“There is need to work and  commit ourselves to empower individuals and families to participate in the opportunities brought by peace, Let’s all try to work on programs that focus on youth, entrepreneurship, small business, financial inclusion and resilience, and environmental sustainability,” Onak urged.

“We need to embrace the peace agreement and work for lasting peace in South Sudan. Let all be encouraged including our leaders to end the violence, work for peace and reconcile as one people of one nation,” he added.

For John Mabek Ayuel, a youth living at Malakal town, the government and the United Nations should create conducive environment for displaced persons to return to their homes.

He said those living in the PoC should return to the town “because the town is free than in the PoC.”

“Life in the town is free because the youth are engaged in some activities like fishing, business unlike those in the PoC where it is crowded and no opportunities for such activities,”Mabek said.

“I’m very excited to attend this cultural festival in Malakal. I thank UNYDA for organizing this first cultural event in Malakal,” he said.

He encouraged UNYDA to continue with the peace building activities in order to build the trust between youth in the PoC and those in the town.

“To come together is not easy. It needs efforts from both the youth and NGOs because organizations can work but without interest from the youth, they cannot achieve results. It is important for the youth to commit themselves to the peace agreement that was signed last year to leave the past and start a new chapter,” Mabek said.

He added that peace and reconciliation is going on well because relatives of communities in the visit the town and those in the town also visit the PoC.

“It is the beginning of peace and reconciliation in the state. The youth are engaged in the activities and they are now uniting,” he said.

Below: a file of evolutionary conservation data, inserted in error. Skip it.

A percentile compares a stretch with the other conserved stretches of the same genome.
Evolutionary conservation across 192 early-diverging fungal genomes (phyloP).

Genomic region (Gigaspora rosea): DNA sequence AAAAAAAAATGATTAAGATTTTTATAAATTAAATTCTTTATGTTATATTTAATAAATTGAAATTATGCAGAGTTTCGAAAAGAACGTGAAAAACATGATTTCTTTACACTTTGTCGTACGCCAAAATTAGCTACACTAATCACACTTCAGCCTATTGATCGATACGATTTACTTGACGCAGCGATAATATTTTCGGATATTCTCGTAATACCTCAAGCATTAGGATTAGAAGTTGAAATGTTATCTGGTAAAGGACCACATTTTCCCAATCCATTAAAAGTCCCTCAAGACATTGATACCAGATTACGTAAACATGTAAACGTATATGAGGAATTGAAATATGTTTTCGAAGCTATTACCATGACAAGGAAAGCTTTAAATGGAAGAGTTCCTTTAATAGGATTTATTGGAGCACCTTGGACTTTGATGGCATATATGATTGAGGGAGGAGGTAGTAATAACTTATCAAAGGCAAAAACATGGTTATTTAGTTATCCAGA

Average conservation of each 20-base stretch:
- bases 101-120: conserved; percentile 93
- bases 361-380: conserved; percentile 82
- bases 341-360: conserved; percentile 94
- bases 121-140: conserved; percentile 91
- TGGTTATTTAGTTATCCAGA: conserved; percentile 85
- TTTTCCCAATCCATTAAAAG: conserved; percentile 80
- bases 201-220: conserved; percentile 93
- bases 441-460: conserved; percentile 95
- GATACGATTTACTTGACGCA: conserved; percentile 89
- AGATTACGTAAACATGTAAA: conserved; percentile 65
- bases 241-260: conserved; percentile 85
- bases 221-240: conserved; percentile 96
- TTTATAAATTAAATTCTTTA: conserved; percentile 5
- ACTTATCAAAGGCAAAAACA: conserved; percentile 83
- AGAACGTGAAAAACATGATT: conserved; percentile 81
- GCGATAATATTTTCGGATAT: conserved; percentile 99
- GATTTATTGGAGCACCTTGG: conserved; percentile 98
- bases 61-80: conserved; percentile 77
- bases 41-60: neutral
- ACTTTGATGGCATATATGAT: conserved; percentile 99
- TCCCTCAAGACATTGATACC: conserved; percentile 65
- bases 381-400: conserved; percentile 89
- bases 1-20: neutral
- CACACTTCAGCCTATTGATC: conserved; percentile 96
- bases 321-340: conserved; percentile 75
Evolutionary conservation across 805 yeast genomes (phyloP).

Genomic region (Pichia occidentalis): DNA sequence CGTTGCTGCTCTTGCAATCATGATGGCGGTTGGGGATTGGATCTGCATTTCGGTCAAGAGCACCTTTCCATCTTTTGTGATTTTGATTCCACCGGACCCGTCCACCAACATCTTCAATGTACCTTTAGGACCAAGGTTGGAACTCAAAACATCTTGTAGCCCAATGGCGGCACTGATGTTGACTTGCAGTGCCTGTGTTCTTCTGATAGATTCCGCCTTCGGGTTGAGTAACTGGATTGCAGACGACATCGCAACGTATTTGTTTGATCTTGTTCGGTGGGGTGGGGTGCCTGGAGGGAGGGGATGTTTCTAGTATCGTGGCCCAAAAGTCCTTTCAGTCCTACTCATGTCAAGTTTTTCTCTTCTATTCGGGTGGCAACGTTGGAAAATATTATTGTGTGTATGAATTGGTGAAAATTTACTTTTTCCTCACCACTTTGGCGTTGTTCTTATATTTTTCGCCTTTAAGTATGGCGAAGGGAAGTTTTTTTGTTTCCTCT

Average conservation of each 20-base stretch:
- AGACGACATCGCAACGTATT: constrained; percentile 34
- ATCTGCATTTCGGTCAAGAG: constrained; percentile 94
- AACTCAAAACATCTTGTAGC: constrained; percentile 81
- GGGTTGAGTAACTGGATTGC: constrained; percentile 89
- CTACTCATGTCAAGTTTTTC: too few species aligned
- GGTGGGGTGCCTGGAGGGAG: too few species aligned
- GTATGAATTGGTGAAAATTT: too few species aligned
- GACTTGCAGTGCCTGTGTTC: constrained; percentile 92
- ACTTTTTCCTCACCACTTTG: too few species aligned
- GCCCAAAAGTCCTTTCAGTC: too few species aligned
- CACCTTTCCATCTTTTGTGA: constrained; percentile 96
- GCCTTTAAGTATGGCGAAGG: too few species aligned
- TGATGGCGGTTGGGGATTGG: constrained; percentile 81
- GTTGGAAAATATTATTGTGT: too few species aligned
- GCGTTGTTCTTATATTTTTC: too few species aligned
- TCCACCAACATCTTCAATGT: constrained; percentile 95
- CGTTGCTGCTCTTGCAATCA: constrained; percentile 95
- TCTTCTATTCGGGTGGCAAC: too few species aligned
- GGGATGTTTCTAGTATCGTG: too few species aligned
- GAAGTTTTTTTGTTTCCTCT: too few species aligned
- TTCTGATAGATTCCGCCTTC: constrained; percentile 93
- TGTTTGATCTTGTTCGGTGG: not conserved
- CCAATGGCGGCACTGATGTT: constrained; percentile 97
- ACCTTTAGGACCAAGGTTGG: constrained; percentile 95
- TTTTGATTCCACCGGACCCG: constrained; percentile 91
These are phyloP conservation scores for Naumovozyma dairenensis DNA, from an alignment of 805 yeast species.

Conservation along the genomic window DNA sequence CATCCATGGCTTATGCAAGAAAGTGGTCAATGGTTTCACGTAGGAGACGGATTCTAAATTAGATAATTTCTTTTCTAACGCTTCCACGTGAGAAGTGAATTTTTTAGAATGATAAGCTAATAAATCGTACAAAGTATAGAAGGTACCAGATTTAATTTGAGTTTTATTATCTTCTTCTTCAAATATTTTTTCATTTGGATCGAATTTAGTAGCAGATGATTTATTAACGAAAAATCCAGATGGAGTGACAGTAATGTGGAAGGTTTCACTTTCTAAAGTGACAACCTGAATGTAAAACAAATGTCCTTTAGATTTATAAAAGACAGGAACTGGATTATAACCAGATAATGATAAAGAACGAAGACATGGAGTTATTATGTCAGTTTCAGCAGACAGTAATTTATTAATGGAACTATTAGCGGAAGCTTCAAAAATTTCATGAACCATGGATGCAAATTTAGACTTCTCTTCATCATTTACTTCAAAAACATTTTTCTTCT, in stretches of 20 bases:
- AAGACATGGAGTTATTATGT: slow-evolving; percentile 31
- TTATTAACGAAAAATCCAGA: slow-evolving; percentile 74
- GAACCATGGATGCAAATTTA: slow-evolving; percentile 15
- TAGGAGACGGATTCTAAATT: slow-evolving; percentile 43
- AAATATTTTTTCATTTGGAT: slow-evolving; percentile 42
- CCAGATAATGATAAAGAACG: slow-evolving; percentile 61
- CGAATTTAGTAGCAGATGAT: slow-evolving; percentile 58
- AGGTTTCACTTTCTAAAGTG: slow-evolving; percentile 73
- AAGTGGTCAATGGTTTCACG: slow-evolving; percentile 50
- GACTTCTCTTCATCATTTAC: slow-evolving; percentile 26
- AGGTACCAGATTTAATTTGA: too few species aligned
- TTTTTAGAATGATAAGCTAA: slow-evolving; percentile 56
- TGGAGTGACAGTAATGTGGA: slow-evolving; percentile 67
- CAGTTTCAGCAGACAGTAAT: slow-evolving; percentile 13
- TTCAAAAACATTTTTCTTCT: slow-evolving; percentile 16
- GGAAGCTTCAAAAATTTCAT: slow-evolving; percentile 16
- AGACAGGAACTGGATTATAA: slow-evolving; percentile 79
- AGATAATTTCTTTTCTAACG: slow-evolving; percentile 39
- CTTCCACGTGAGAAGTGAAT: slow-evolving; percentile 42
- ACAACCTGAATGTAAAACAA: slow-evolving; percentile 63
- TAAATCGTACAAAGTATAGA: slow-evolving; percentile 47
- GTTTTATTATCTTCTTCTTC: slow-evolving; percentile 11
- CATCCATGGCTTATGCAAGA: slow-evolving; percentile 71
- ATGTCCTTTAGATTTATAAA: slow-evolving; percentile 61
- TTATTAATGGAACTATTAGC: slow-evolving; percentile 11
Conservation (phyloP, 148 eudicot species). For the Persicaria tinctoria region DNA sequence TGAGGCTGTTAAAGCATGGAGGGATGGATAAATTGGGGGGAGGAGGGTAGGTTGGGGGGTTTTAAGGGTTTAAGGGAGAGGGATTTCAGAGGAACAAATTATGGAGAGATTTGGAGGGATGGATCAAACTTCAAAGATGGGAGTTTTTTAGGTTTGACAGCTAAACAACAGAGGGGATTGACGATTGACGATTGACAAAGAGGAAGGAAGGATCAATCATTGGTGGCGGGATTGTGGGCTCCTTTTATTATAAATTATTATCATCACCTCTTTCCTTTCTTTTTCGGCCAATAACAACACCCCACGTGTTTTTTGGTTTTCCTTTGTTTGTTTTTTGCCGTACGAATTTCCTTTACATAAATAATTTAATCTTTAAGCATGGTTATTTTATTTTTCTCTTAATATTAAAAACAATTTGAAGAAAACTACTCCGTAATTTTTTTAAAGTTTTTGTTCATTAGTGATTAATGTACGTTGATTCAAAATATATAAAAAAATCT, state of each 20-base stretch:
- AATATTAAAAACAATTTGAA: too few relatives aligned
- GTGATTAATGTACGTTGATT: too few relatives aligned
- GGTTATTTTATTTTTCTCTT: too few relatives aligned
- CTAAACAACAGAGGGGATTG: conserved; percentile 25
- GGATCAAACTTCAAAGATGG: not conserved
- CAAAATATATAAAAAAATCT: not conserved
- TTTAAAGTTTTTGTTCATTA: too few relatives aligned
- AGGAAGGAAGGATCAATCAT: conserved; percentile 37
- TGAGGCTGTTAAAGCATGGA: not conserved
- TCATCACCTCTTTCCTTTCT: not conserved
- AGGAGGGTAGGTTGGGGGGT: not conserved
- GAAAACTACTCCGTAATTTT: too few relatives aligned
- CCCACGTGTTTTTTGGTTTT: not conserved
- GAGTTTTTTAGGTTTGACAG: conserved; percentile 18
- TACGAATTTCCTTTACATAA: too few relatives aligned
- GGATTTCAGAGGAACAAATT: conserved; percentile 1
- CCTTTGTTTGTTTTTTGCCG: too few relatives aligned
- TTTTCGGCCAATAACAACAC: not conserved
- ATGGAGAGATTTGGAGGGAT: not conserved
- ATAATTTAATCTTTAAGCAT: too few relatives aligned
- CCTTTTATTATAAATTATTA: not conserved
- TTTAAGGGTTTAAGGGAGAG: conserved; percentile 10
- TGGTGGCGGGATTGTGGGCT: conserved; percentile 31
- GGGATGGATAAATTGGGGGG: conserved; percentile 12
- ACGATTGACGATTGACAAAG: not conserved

Mabek urged the government not to delay the time for implementation of the Revitalized Peace Agreement because “peace will allow us develop our state and our country.

He said the government should ensure those of Dr. Riek Machar, Gen. Olony and others come within the stipulated time in order to start implementing the peace agreement.

Mabekurged the youth to unite as sons and daughters of the greater Upper Nileregion and forgive each other for the lost they inflicted on each other.

The Chairperson of POC Women Committee, Ms Rachael Mayik Ayang said UNYDA’s intervention in Malakal POC helped the community overcome many challenges they encountered due to the conflict.

“This coming together to me I think helps in peaceful co-existence. We become friends and learn from others how to behalf not like when everyone is isolated in their homes,”Ms Rachael added.

Many displaced families are feeling more confident about moving home as security improves, although there is still sporadic violence in the south of the country. The number of people in UN protection sites has dropped from 205,000 to 193,000 in just a few months. The decision to leave is voluntary, though, and must be made only when people have the trust and confidence to go home.

UNYDA is a local network of young women and men from counties of conflict, post conflict and vulnerable counties of greater Upper Nile.

UNYDA’s leadership is made up of young local professionals (lecturers at Upper Nile University, primary and secondary school teachers, agronomists, accountants, lawyers, etc) from the three main ethnic groups (Collo, Dinka and Nuer) in Upper Nile.

It was formed in 2003 and work in former Upper Nile state for over 16 years. UNYDA operate in Greater Upper Nile and current offices include Malakal Town office, UNMISS Site office, Melut office, Renk office of Northern Upper Nile State and Juba main office.

UNYDA’s  mission is to enable young women and men play a more active role in Peace and Development

UNYDA team joined the dance